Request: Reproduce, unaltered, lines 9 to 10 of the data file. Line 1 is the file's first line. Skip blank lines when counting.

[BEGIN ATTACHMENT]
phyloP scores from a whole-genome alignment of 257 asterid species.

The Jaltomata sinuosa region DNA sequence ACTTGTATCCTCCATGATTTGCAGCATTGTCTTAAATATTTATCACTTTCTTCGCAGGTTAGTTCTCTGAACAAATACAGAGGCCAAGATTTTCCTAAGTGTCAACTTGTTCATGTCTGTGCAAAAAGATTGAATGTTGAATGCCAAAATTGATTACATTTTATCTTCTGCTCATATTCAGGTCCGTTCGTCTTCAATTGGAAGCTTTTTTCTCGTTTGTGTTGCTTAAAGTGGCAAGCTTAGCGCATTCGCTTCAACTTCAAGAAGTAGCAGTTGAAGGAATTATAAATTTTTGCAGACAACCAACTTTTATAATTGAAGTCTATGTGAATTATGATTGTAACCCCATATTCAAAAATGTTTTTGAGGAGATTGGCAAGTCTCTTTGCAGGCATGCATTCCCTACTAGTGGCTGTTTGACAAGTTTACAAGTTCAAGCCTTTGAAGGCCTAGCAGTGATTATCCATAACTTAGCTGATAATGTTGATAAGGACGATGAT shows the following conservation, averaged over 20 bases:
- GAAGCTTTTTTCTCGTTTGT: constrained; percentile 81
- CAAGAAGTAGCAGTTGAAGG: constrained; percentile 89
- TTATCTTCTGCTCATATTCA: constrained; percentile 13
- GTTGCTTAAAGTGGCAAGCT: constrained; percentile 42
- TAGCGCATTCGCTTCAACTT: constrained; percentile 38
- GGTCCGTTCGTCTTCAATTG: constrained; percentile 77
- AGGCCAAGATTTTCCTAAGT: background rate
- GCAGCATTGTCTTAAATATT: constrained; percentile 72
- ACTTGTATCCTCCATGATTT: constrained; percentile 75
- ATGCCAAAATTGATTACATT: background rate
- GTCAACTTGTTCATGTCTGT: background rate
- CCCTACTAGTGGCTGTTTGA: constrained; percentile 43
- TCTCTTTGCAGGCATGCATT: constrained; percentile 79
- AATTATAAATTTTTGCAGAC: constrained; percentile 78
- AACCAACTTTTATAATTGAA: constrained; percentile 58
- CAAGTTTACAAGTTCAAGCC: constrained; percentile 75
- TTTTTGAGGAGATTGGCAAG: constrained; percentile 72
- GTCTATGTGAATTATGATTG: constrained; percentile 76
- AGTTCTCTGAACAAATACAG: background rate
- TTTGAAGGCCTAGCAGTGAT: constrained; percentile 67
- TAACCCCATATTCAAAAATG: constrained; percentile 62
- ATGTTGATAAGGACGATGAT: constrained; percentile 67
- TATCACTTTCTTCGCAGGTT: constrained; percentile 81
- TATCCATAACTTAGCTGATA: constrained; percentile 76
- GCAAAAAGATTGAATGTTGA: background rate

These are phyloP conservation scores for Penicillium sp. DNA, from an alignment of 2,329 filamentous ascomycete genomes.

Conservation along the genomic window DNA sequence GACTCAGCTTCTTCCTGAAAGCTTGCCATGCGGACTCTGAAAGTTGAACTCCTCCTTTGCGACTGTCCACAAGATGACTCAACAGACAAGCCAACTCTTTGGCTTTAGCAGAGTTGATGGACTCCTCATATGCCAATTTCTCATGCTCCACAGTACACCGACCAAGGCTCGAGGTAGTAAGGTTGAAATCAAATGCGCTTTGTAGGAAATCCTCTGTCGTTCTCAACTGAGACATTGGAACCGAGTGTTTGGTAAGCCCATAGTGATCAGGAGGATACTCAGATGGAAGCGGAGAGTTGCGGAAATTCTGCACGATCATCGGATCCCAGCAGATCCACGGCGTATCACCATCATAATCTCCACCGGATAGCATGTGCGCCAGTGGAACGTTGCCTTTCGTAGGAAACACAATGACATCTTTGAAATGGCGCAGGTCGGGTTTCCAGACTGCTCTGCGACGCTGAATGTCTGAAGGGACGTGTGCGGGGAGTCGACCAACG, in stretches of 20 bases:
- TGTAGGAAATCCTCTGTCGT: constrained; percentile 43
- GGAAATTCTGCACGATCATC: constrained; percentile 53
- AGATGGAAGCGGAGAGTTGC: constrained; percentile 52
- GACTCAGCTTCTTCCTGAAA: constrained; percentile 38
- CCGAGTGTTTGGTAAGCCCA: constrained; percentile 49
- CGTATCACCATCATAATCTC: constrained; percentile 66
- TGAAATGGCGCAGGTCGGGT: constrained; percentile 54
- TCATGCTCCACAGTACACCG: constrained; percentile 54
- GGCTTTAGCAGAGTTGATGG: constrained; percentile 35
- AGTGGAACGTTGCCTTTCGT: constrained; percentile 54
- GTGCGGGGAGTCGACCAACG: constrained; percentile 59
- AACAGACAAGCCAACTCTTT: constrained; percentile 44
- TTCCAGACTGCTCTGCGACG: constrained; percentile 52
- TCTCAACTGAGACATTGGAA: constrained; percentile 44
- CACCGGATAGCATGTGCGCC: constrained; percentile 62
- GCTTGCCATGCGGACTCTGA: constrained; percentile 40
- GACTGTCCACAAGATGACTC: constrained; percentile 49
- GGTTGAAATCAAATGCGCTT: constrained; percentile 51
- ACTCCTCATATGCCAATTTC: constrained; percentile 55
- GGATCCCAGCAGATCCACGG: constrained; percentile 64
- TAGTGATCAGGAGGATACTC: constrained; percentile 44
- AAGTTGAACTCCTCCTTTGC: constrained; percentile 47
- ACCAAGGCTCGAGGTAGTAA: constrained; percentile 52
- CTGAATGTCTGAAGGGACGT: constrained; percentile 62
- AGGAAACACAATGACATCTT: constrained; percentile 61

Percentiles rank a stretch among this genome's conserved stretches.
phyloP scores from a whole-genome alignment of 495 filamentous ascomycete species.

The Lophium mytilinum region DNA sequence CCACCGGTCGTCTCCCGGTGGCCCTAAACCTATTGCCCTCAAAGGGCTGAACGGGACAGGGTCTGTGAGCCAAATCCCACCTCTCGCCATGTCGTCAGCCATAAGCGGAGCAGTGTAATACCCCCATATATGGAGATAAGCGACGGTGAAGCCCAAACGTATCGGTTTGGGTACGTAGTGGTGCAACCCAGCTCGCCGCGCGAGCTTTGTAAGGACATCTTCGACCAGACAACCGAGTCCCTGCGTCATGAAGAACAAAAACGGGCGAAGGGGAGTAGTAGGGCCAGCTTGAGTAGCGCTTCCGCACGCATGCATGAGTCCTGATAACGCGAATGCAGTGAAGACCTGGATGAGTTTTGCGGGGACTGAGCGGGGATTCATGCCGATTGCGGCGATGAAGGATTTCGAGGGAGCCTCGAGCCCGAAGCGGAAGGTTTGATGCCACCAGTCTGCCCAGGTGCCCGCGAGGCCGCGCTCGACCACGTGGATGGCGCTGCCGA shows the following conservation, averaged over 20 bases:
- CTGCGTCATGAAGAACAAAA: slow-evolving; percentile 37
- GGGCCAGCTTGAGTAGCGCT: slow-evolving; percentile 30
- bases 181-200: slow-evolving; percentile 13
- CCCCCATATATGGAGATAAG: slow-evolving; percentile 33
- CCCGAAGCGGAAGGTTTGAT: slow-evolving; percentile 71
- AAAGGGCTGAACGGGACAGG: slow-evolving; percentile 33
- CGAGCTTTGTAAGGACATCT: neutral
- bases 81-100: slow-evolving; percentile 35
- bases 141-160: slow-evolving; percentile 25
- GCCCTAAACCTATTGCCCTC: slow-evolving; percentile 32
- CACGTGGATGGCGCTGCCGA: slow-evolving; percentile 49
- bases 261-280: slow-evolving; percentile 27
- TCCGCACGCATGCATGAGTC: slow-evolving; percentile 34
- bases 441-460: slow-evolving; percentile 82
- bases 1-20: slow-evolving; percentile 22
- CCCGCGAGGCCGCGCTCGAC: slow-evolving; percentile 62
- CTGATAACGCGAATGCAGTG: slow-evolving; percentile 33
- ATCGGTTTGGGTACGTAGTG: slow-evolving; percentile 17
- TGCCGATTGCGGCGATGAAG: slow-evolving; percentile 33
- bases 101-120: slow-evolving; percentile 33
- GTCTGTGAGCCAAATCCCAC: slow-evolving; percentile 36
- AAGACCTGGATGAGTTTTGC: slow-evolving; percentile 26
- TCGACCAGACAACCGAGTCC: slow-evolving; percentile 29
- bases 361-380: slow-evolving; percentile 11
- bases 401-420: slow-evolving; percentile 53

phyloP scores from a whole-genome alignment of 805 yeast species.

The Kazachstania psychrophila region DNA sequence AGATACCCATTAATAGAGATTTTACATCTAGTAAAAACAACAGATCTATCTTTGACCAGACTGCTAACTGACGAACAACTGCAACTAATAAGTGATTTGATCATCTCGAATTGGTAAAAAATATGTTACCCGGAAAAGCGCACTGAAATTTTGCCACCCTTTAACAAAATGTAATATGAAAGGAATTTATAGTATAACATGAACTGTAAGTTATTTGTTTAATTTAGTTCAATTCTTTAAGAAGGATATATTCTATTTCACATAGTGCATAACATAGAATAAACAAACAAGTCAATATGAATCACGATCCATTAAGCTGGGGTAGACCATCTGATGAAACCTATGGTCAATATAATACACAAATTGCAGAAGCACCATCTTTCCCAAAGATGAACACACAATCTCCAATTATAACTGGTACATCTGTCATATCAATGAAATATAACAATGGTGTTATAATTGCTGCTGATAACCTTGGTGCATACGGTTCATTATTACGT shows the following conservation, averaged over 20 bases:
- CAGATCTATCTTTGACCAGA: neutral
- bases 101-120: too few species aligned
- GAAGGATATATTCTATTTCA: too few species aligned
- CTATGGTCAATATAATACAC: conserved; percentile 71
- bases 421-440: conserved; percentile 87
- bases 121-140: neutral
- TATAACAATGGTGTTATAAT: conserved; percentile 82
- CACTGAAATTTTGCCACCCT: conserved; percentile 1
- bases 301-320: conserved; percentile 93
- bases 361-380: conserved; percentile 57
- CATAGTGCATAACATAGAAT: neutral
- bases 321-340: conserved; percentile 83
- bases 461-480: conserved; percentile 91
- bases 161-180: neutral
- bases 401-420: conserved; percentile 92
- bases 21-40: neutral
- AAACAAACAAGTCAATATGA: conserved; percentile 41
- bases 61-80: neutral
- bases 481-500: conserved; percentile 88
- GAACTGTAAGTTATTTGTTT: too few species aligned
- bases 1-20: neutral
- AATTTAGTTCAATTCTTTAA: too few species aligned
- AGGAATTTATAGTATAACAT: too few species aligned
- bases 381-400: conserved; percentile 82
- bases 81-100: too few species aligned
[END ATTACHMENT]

- AGGCCAAGATTTTCCTAAGT: background rate
- GCAGCATTGTCTTAAATATT: constrained; percentile 72